My thoughts turn to food too during this time of year not only because it is our daily sustenance, but also because it is an exciting time in the culinary world. My mind drifts off to warm and hearty soups and stews, beans and lentils, or roasted butternut and acorn squash. Buying seasonally from a farmer’s market is truly a beautiful thing. Even if you choose to buy seasonal at the grocery store in a sea of “variety” well, that’s beautiful too – if not more so. Seasonality livens us, sustains us, makes us whole.

mushroom galette prep

 

cremini mushrooms

 

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A galette is a rustic french pastry that is both simple and classic. The nice thing about galettes is the combination of ingredients and flavors is truly endless. Create a savory galette like this one, or a sweet one with apples, pears, or cranberries – whatever suits your fancy. This was my first savory galette, including my first recipe I developed on my own – that tantalizing but scary plunge every cook knows they must take sooner or later. I must say I think it turned out very well for my first round.

Mushrooms have been used a lot in savory dishes, especially galettes; and with good reason. Mushrooms have many health benefits and give off incredible flavor when cooked. Sauté them in a little butter or olive oil, or grill them (I think I can taste it now). I could eat cooked mushrooms by themselves, but it’s the accompaniment of herbs and cheeses in this galette that takes it to the next level. Add to that the caramelized onions and you get a note of sweetness. I had debated between ricotta and goat cheese for this but I’m glad I went with the goat cheese. The tartness of the goat cheese lends for an earthy finish to this rustic galette. This is a recipe you can turn to on those cold, winter nights, for a morning brunch, or simply because you want to use up some ingredients in your kitchen. Whatever it is, throw it into a galette and hope for the best. I did. Enjoy!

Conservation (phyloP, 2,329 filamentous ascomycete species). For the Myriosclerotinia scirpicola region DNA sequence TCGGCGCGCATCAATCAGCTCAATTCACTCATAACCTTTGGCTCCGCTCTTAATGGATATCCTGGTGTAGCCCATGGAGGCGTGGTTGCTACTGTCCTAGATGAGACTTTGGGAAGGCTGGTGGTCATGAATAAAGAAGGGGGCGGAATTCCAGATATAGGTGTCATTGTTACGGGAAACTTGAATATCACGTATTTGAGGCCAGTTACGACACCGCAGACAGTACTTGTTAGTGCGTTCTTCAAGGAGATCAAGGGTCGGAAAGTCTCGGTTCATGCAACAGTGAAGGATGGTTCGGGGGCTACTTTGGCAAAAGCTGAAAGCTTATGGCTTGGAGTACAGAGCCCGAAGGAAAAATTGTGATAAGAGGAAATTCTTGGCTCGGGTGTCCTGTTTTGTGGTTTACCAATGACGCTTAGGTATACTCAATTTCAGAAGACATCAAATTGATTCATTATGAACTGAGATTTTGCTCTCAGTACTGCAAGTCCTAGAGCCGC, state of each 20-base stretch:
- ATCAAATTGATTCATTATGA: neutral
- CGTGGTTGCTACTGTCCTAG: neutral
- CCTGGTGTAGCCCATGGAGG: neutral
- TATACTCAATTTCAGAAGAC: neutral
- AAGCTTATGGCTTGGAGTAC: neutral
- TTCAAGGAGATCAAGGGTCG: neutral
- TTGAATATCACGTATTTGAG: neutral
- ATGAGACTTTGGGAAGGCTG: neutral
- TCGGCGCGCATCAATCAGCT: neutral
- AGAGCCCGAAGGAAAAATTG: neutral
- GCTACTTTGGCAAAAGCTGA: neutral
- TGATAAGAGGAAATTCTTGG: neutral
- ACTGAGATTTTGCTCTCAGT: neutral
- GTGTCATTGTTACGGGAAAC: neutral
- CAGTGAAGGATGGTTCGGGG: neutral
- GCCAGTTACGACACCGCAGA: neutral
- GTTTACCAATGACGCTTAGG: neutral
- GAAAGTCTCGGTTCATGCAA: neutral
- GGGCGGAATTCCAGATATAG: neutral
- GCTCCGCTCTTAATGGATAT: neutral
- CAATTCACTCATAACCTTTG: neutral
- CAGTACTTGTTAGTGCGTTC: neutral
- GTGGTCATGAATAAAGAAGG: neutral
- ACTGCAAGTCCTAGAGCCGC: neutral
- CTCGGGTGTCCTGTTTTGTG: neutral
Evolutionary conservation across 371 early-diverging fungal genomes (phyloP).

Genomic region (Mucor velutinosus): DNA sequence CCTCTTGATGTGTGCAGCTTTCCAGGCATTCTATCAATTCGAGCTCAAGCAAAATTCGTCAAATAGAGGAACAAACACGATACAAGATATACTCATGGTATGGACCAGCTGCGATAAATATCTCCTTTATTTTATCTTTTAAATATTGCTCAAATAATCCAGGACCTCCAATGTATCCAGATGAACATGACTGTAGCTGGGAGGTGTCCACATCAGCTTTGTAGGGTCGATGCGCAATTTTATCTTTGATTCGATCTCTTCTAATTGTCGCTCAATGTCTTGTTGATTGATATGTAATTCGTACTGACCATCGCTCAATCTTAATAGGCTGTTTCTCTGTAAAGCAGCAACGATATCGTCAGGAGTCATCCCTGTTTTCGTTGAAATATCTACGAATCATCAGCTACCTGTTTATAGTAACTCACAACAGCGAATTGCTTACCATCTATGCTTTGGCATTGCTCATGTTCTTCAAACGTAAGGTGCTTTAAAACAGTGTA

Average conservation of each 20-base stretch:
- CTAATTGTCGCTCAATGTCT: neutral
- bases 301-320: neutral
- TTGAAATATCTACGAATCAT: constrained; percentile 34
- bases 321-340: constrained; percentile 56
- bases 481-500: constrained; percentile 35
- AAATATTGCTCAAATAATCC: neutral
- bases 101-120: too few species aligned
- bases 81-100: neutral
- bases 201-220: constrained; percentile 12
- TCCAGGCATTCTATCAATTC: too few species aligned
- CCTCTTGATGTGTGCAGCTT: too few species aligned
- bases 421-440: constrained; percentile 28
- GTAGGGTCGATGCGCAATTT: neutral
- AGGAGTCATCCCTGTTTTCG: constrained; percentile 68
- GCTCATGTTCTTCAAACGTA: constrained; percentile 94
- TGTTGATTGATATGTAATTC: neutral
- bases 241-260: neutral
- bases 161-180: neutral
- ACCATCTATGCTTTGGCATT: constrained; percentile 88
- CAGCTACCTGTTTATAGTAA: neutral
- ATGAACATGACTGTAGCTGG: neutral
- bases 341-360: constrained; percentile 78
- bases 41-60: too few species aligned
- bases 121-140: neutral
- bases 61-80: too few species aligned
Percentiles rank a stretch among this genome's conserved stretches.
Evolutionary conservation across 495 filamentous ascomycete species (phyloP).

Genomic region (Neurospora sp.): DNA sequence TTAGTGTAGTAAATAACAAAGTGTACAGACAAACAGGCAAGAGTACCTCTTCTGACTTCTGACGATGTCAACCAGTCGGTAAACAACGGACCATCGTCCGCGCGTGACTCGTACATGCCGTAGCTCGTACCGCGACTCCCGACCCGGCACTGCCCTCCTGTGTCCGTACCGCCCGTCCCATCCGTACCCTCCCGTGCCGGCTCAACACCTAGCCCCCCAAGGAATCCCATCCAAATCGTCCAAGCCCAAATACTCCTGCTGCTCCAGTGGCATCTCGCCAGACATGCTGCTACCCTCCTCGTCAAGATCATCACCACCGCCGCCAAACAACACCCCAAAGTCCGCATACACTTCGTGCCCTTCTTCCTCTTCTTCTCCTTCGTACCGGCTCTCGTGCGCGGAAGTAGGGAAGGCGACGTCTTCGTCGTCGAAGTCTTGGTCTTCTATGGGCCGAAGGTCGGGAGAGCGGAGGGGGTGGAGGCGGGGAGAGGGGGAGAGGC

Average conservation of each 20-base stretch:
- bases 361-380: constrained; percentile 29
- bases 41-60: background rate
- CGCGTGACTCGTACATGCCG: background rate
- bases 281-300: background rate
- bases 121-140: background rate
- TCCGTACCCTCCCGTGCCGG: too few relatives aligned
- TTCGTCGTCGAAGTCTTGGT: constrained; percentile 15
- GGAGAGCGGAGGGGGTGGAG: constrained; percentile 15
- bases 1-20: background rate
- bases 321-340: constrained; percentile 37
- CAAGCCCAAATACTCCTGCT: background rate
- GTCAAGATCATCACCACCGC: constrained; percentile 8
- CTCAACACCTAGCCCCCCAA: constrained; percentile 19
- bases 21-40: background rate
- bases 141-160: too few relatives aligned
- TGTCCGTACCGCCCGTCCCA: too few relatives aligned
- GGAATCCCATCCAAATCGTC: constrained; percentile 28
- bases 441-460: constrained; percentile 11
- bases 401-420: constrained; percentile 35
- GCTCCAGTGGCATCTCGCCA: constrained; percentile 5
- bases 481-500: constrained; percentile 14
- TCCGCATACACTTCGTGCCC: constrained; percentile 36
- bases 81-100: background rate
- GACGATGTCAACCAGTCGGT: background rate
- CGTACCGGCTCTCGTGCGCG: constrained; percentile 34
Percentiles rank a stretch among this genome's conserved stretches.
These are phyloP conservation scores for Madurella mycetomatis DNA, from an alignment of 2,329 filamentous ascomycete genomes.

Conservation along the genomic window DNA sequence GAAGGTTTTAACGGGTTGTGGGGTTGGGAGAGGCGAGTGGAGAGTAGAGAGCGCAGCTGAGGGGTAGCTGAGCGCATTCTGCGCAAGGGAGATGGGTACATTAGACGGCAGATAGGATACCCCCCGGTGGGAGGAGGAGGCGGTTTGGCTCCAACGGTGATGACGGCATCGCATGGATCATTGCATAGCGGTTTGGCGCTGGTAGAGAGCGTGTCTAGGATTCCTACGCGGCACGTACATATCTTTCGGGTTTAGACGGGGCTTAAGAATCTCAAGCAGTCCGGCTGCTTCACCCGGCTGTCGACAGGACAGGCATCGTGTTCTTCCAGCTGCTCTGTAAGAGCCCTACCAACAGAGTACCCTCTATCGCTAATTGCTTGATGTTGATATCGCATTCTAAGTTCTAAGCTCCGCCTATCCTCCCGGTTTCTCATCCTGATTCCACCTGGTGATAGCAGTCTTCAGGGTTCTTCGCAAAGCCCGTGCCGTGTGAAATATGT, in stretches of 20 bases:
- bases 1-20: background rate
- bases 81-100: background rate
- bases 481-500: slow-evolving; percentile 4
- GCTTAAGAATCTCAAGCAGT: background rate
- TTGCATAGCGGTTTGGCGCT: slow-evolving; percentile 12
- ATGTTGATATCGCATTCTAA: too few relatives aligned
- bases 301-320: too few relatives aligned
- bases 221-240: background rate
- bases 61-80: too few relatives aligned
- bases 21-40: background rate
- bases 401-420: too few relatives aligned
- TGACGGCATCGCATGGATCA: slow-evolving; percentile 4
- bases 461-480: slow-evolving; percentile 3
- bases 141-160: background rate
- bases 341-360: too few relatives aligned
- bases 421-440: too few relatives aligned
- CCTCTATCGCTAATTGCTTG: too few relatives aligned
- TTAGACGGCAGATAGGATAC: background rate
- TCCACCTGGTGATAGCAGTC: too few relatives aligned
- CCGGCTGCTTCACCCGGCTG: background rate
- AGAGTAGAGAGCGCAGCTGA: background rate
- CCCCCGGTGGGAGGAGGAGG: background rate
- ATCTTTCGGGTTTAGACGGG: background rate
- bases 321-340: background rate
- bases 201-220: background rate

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Recipe: Caramelized Onion and Mushroom Galette With Thyme and Goat Cheese

Ingredients:

For the crust

1 cup of flour

5 1/3 tablespoons vegetable shortening

1 teaspoon salt

1/4 cup water, or more as needed

For the filling

3 tablespoons unsalted butter, divided

1 clove garlic, minced

1 lb. Crimini mushrooms

2 medium shallots, cut lengthwise and caramelized

1/2 tablespoon thyme

2 tablespoons goat cheese

salt and pepper to taste

Directions:

Combine ingredients for the pastry and refrigerate for 15-30 minutes. Meanwhile, start caramelizing the onions. Heat 2 tbsp butter in a 9 inch skillet. Caramelize the onions until they are translucent and golden in color, about 15 minutes. Once they are done, set aside.

Heat 1 tbsp butter in the same skillet. Add garlic, mushrooms, and a dash of salt and pepper. Once the mushrooms have softened, toss in the thyme to warm. Take off the heat and combine with onions.

Take your pastry out of the fridge and roll out. Spoon in your mushroom and onion mixture in the center, leaving about a 2 inch margin on the sides. Sprinkle with goat cheese. Roll up sides of pastry holding the mixture inside, but leaving the middle exposed.

Transfer to a baking sheet and bake at 400 degrees for 30-35 minutes.

Let cool for 5-10 minutes and enjoy!